It may but I wouldn't worry about "killing the 7 year old bank, at least if you're planning on keeping your boat for several more years. Your're looking at potentially replacing your 7 year old AGM's sometime in the next year or two anyway. But that's just my perspective.
 
Oct 22, 2014
16,145
CAL 35 Cruiser moored EVERETT WA
I went through the same education in battery management and install of a windlass 2 years ago.
An electric windlass will demand power to pull the load up from the bottom of the sea. Locating the batteries near the windlass adds weight to the bow but reduces the size of copper wire running through the boat from the engine/House Bank to the bow. Using the House Bank to power the windlass means you need to buy large cables to avoid voltage loss (which weigh a bit but the weight is distributed over the length of the boat).

A second consideration is usually you will be likely running the engine and charging the battery when you are trying to raise the anchor.

I chose the House Bank wire route to powering my windlass. The install took about a day to run the wires and secure everything.

As @smokey73 wisely points out 7 year old battery bank is like a 70 year old. If he/she has taken care to conserve health may still have a year left. If abused a bit, then you are likely going to be looking for replacements this season.
 
May 16, 2015
42
C&C 37 128 Portland
I'm going with the house bank plan, knowing I'll need to replace batteries this year. Thanks for drifting with me on the topic of battery ventilation:)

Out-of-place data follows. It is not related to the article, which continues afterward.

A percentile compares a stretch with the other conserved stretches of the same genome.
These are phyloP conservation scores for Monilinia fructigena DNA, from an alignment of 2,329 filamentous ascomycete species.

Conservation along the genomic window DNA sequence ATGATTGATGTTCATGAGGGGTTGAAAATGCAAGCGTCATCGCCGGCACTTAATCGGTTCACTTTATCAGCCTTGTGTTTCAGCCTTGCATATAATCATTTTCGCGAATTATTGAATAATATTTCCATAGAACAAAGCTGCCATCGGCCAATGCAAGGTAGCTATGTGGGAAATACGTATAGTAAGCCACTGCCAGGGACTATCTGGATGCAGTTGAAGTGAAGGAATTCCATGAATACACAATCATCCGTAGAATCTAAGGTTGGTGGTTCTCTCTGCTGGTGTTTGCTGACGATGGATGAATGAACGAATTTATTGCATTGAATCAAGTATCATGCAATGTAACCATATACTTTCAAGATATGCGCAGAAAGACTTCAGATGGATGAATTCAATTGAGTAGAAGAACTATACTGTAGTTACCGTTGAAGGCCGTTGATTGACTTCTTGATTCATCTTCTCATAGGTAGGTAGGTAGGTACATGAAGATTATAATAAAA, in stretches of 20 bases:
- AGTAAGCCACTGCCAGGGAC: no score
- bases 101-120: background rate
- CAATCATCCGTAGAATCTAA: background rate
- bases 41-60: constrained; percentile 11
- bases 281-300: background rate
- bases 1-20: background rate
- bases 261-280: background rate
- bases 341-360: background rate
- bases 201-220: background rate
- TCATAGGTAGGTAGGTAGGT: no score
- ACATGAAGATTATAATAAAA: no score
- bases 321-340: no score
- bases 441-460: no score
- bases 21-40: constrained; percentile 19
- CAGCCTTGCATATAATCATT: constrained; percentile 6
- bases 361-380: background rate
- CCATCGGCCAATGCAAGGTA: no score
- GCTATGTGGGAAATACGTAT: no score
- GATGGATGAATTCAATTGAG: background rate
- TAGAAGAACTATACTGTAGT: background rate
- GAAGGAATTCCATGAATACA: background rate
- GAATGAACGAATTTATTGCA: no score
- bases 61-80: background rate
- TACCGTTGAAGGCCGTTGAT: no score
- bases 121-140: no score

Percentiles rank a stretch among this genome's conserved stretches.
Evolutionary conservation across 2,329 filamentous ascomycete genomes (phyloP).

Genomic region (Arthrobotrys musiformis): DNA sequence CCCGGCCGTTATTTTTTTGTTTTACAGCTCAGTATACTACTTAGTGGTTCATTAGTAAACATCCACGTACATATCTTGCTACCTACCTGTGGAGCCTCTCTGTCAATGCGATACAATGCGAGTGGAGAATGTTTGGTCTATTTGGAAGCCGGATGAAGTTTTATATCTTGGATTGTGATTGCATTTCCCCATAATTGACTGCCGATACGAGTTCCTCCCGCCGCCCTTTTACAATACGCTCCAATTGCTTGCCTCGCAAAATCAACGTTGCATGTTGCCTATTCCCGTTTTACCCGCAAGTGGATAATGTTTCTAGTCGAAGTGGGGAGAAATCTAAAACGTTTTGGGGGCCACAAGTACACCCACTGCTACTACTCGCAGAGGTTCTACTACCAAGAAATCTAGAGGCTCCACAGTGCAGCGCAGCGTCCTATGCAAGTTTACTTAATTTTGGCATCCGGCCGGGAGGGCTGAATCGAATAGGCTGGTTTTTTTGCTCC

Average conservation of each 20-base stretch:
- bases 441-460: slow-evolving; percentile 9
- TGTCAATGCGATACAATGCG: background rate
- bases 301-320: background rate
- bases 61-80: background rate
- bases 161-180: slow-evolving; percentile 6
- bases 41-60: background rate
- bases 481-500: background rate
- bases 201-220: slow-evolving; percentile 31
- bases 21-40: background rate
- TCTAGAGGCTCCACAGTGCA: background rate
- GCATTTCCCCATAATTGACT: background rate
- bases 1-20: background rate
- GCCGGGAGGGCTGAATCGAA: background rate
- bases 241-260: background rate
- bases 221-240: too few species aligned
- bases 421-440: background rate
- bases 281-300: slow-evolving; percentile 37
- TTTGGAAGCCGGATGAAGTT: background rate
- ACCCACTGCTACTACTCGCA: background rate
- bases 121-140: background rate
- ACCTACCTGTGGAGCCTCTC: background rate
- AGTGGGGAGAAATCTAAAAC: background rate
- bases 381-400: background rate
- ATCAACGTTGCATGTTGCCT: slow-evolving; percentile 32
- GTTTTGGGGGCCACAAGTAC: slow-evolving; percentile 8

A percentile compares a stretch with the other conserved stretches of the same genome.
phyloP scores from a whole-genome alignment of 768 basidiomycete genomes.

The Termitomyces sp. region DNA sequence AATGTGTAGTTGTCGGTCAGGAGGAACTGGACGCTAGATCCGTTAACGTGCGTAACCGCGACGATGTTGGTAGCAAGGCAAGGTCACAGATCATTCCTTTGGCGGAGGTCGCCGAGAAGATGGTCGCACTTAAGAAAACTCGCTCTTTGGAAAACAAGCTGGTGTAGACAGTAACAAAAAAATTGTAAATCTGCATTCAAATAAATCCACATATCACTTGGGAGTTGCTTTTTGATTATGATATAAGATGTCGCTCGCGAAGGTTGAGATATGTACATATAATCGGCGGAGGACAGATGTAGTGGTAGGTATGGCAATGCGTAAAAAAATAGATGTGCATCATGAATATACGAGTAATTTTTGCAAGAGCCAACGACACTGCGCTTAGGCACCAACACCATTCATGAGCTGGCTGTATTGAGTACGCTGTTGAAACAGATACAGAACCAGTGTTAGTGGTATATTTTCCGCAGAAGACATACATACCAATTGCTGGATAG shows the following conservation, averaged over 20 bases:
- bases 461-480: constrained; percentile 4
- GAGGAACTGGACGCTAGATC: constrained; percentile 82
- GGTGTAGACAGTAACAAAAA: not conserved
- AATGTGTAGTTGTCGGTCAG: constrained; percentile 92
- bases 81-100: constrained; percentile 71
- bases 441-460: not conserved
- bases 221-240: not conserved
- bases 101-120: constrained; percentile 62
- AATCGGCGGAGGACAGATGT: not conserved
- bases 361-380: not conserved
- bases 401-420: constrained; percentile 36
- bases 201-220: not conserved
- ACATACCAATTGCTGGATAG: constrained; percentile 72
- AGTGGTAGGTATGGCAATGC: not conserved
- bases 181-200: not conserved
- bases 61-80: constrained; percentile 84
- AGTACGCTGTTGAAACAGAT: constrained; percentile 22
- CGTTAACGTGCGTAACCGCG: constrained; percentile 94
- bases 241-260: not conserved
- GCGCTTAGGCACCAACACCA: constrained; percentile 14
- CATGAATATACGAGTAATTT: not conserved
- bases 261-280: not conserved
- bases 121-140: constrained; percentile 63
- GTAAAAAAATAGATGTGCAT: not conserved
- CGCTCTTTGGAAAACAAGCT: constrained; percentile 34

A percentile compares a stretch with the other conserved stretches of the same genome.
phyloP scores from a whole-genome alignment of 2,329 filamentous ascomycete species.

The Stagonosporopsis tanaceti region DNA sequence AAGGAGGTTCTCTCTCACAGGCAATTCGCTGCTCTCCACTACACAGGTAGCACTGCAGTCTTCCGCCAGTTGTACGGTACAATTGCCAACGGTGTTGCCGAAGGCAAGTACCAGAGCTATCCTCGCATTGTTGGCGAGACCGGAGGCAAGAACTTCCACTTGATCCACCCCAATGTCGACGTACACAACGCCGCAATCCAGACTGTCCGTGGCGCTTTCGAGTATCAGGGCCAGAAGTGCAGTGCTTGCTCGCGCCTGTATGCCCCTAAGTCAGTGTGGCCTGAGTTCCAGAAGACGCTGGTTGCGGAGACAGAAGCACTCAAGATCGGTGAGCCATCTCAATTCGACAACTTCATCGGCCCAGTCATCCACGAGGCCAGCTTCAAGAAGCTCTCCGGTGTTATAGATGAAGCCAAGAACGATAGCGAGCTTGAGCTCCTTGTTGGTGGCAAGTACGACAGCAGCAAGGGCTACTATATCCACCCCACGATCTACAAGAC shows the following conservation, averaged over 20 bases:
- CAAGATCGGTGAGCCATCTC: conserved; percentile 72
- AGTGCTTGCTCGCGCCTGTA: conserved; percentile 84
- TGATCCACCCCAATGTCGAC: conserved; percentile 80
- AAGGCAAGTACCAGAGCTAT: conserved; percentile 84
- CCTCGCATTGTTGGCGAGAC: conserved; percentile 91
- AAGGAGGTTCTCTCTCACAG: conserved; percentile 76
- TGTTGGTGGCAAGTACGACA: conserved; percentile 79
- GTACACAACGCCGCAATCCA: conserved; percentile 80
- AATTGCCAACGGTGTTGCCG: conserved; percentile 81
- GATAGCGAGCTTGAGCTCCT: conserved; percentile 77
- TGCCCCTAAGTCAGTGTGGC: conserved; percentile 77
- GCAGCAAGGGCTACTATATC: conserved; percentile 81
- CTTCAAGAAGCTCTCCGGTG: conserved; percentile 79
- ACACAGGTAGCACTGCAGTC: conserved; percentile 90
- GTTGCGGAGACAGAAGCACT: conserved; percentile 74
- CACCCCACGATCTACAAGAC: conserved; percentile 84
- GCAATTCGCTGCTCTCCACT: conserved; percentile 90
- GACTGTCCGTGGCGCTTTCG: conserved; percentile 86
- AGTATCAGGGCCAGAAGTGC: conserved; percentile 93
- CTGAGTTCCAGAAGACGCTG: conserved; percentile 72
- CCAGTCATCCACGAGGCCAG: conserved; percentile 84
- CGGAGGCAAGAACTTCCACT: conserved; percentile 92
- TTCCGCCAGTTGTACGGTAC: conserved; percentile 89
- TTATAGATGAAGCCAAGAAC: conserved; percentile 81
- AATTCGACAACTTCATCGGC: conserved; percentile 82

Jan 4, 2006
3,912
Hunter 310 West Vancouver, B.C.
As @smokey73 wisely points out 7 year old battery bank is like a 70 year old. If he/she has taken care to conserve health may still have a year left.

Hey, not very neighbourly :mad: .................. only a year left if well preserved. So you're saying with all those thousands of hours I've spent at the gym, I can only look forward to another year at best :doh: ? Great, something else to worry about in addition to the boat :eek: !

Will adding a windlass kill this bank?
I was thinking, will the bank kill the windlass ? As it was so rudely stated above, maybe the 7 Y.O. bank is good for another year but you're hoping for many years out of the windlass. If you're looking at 100'+ pulls as we often see up north of Vancouver, the windlass should be nice and toasty while hauling at 7-8 volts.

Just out of curiosity, how many watts does the windlass motor pull ?
 
Jan 4, 2006
3,912
Hunter 310 West Vancouver, B.C.
1 year in humans is like 10 years in battery years. :laugh:
The only comparison I can see between my remaining years and those of the old batteries is the unexpected off-gassing at the most inappropriate moments :sick: !

Off to the gym to see if I can add another 10 minutes to my remaining time.